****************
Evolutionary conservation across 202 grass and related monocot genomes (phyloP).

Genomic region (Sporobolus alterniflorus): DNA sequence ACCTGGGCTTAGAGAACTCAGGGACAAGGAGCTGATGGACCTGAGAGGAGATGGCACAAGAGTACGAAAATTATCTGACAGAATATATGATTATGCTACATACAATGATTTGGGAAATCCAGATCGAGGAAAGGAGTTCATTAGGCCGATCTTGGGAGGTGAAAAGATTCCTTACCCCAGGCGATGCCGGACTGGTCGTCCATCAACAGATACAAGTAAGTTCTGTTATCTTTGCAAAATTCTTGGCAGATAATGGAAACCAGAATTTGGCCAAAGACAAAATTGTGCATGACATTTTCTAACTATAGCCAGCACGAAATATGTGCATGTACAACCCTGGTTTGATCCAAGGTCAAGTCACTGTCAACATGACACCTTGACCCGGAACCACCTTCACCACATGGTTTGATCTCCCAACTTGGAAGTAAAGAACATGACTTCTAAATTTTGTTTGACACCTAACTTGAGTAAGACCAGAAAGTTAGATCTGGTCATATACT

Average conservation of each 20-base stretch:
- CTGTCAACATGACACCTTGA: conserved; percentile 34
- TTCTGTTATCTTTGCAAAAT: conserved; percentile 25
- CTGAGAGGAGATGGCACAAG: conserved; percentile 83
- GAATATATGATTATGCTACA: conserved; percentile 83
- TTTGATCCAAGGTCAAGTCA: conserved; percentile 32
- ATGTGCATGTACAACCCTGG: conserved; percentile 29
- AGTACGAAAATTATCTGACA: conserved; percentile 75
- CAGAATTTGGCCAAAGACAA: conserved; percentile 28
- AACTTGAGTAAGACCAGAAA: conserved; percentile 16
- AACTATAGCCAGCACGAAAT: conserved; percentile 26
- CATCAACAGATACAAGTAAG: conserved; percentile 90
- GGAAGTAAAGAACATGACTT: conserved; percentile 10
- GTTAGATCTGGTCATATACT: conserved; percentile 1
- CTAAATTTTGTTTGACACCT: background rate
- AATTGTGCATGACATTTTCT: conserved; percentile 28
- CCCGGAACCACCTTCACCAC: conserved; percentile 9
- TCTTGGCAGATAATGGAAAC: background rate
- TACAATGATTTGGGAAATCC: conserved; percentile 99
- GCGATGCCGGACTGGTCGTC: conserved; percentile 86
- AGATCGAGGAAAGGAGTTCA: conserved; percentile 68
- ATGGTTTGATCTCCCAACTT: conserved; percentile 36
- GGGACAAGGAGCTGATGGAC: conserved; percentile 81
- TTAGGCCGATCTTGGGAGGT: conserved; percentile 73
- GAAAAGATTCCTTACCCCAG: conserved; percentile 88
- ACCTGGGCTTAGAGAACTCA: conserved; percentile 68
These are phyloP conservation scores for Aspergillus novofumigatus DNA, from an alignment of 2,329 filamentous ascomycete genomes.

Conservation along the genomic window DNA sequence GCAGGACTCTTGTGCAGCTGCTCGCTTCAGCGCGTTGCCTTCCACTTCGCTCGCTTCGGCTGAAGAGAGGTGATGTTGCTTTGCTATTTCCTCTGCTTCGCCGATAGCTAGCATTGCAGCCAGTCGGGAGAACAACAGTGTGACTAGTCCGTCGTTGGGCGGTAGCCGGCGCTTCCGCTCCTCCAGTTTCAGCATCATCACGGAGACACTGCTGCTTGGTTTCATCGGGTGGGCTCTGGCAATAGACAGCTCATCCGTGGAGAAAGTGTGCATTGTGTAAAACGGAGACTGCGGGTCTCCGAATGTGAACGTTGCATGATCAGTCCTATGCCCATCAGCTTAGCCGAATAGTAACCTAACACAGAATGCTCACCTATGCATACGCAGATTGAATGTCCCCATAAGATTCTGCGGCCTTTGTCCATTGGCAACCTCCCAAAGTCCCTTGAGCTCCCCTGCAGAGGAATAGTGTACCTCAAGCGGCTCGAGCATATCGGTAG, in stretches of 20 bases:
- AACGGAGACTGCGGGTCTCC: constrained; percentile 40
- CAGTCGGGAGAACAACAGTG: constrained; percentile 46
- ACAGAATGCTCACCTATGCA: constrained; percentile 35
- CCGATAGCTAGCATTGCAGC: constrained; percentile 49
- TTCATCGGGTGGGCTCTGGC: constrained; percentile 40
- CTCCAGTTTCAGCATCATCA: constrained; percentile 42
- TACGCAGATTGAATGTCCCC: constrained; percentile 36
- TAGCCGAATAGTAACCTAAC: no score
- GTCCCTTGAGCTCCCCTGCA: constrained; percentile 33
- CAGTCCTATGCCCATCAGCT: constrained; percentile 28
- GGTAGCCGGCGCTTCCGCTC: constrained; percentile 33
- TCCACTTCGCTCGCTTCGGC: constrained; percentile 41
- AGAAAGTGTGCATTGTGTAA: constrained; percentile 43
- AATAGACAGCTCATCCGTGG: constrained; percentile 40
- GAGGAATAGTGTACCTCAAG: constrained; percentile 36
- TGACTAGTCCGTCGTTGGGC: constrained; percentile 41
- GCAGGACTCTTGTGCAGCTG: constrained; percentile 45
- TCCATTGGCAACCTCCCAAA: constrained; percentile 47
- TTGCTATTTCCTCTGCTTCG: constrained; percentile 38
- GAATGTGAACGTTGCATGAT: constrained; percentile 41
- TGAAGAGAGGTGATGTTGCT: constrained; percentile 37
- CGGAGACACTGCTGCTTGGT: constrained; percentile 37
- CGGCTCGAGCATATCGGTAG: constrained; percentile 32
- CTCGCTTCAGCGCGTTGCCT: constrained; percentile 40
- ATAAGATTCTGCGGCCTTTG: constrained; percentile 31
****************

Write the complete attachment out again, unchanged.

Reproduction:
Evolutionary conservation across 202 grass and related monocot genomes (phyloP).

Genomic region (Sporobolus alterniflorus): DNA sequence ACCTGGGCTTAGAGAACTCAGGGACAAGGAGCTGATGGACCTGAGAGGAGATGGCACAAGAGTACGAAAATTATCTGACAGAATATATGATTATGCTACATACAATGATTTGGGAAATCCAGATCGAGGAAAGGAGTTCATTAGGCCGATCTTGGGAGGTGAAAAGATTCCTTACCCCAGGCGATGCCGGACTGGTCGTCCATCAACAGATACAAGTAAGTTCTGTTATCTTTGCAAAATTCTTGGCAGATAATGGAAACCAGAATTTGGCCAAAGACAAAATTGTGCATGACATTTTCTAACTATAGCCAGCACGAAATATGTGCATGTACAACCCTGGTTTGATCCAAGGTCAAGTCACTGTCAACATGACACCTTGACCCGGAACCACCTTCACCACATGGTTTGATCTCCCAACTTGGAAGTAAAGAACATGACTTCTAAATTTTGTTTGACACCTAACTTGAGTAAGACCAGAAAGTTAGATCTGGTCATATACT

Average conservation of each 20-base stretch:
- CTGTCAACATGACACCTTGA: conserved; percentile 34
- TTCTGTTATCTTTGCAAAAT: conserved; percentile 25
- CTGAGAGGAGATGGCACAAG: conserved; percentile 83
- GAATATATGATTATGCTACA: conserved; percentile 83
- TTTGATCCAAGGTCAAGTCA: conserved; percentile 32
- ATGTGCATGTACAACCCTGG: conserved; percentile 29
- AGTACGAAAATTATCTGACA: conserved; percentile 75
- CAGAATTTGGCCAAAGACAA: conserved; percentile 28
- AACTTGAGTAAGACCAGAAA: conserved; percentile 16
- AACTATAGCCAGCACGAAAT: conserved; percentile 26
- CATCAACAGATACAAGTAAG: conserved; percentile 90
- GGAAGTAAAGAACATGACTT: conserved; percentile 10
- GTTAGATCTGGTCATATACT: conserved; percentile 1
- CTAAATTTTGTTTGACACCT: background rate
- AATTGTGCATGACATTTTCT: conserved; percentile 28
- CCCGGAACCACCTTCACCAC: conserved; percentile 9
- TCTTGGCAGATAATGGAAAC: background rate
- TACAATGATTTGGGAAATCC: conserved; percentile 99
- GCGATGCCGGACTGGTCGTC: conserved; percentile 86
- AGATCGAGGAAAGGAGTTCA: conserved; percentile 68
- ATGGTTTGATCTCCCAACTT: conserved; percentile 36
- GGGACAAGGAGCTGATGGAC: conserved; percentile 81
- TTAGGCCGATCTTGGGAGGT: conserved; percentile 73
- GAAAAGATTCCTTACCCCAG: conserved; percentile 88
- ACCTGGGCTTAGAGAACTCA: conserved; percentile 68
These are phyloP conservation scores for Aspergillus novofumigatus DNA, from an alignment of 2,329 filamentous ascomycete genomes.

Conservation along the genomic window DNA sequence GCAGGACTCTTGTGCAGCTGCTCGCTTCAGCGCGTTGCCTTCCACTTCGCTCGCTTCGGCTGAAGAGAGGTGATGTTGCTTTGCTATTTCCTCTGCTTCGCCGATAGCTAGCATTGCAGCCAGTCGGGAGAACAACAGTGTGACTAGTCCGTCGTTGGGCGGTAGCCGGCGCTTCCGCTCCTCCAGTTTCAGCATCATCACGGAGACACTGCTGCTTGGTTTCATCGGGTGGGCTCTGGCAATAGACAGCTCATCCGTGGAGAAAGTGTGCATTGTGTAAAACGGAGACTGCGGGTCTCCGAATGTGAACGTTGCATGATCAGTCCTATGCCCATCAGCTTAGCCGAATAGTAACCTAACACAGAATGCTCACCTATGCATACGCAGATTGAATGTCCCCATAAGATTCTGCGGCCTTTGTCCATTGGCAACCTCCCAAAGTCCCTTGAGCTCCCCTGCAGAGGAATAGTGTACCTCAAGCGGCTCGAGCATATCGGTAG, in stretches of 20 bases:
- AACGGAGACTGCGGGTCTCC: constrained; percentile 40
- CAGTCGGGAGAACAACAGTG: constrained; percentile 46
- ACAGAATGCTCACCTATGCA: constrained; percentile 35
- CCGATAGCTAGCATTGCAGC: constrained; percentile 49
- TTCATCGGGTGGGCTCTGGC: constrained; percentile 40
- CTCCAGTTTCAGCATCATCA: constrained; percentile 42
- TACGCAGATTGAATGTCCCC: constrained; percentile 36
- TAGCCGAATAGTAACCTAAC: no score
- GTCCCTTGAGCTCCCCTGCA: constrained; percentile 33
- CAGTCCTATGCCCATCAGCT: constrained; percentile 28
- GGTAGCCGGCGCTTCCGCTC: constrained; percentile 33
- TCCACTTCGCTCGCTTCGGC: constrained; percentile 41
- AGAAAGTGTGCATTGTGTAA: constrained; percentile 43
- AATAGACAGCTCATCCGTGG: constrained; percentile 40
- GAGGAATAGTGTACCTCAAG: constrained; percentile 36
- TGACTAGTCCGTCGTTGGGC: constrained; percentile 41
- GCAGGACTCTTGTGCAGCTG: constrained; percentile 45
- TCCATTGGCAACCTCCCAAA: constrained; percentile 47
- TTGCTATTTCCTCTGCTTCG: constrained; percentile 38
- GAATGTGAACGTTGCATGAT: constrained; percentile 41
- TGAAGAGAGGTGATGTTGCT: constrained; percentile 37
- CGGAGACACTGCTGCTTGGT: constrained; percentile 37
- CGGCTCGAGCATATCGGTAG: constrained; percentile 32
- CTCGCTTCAGCGCGTTGCCT: constrained; percentile 40
- ATAAGATTCTGCGGCCTTTG: constrained; percentile 31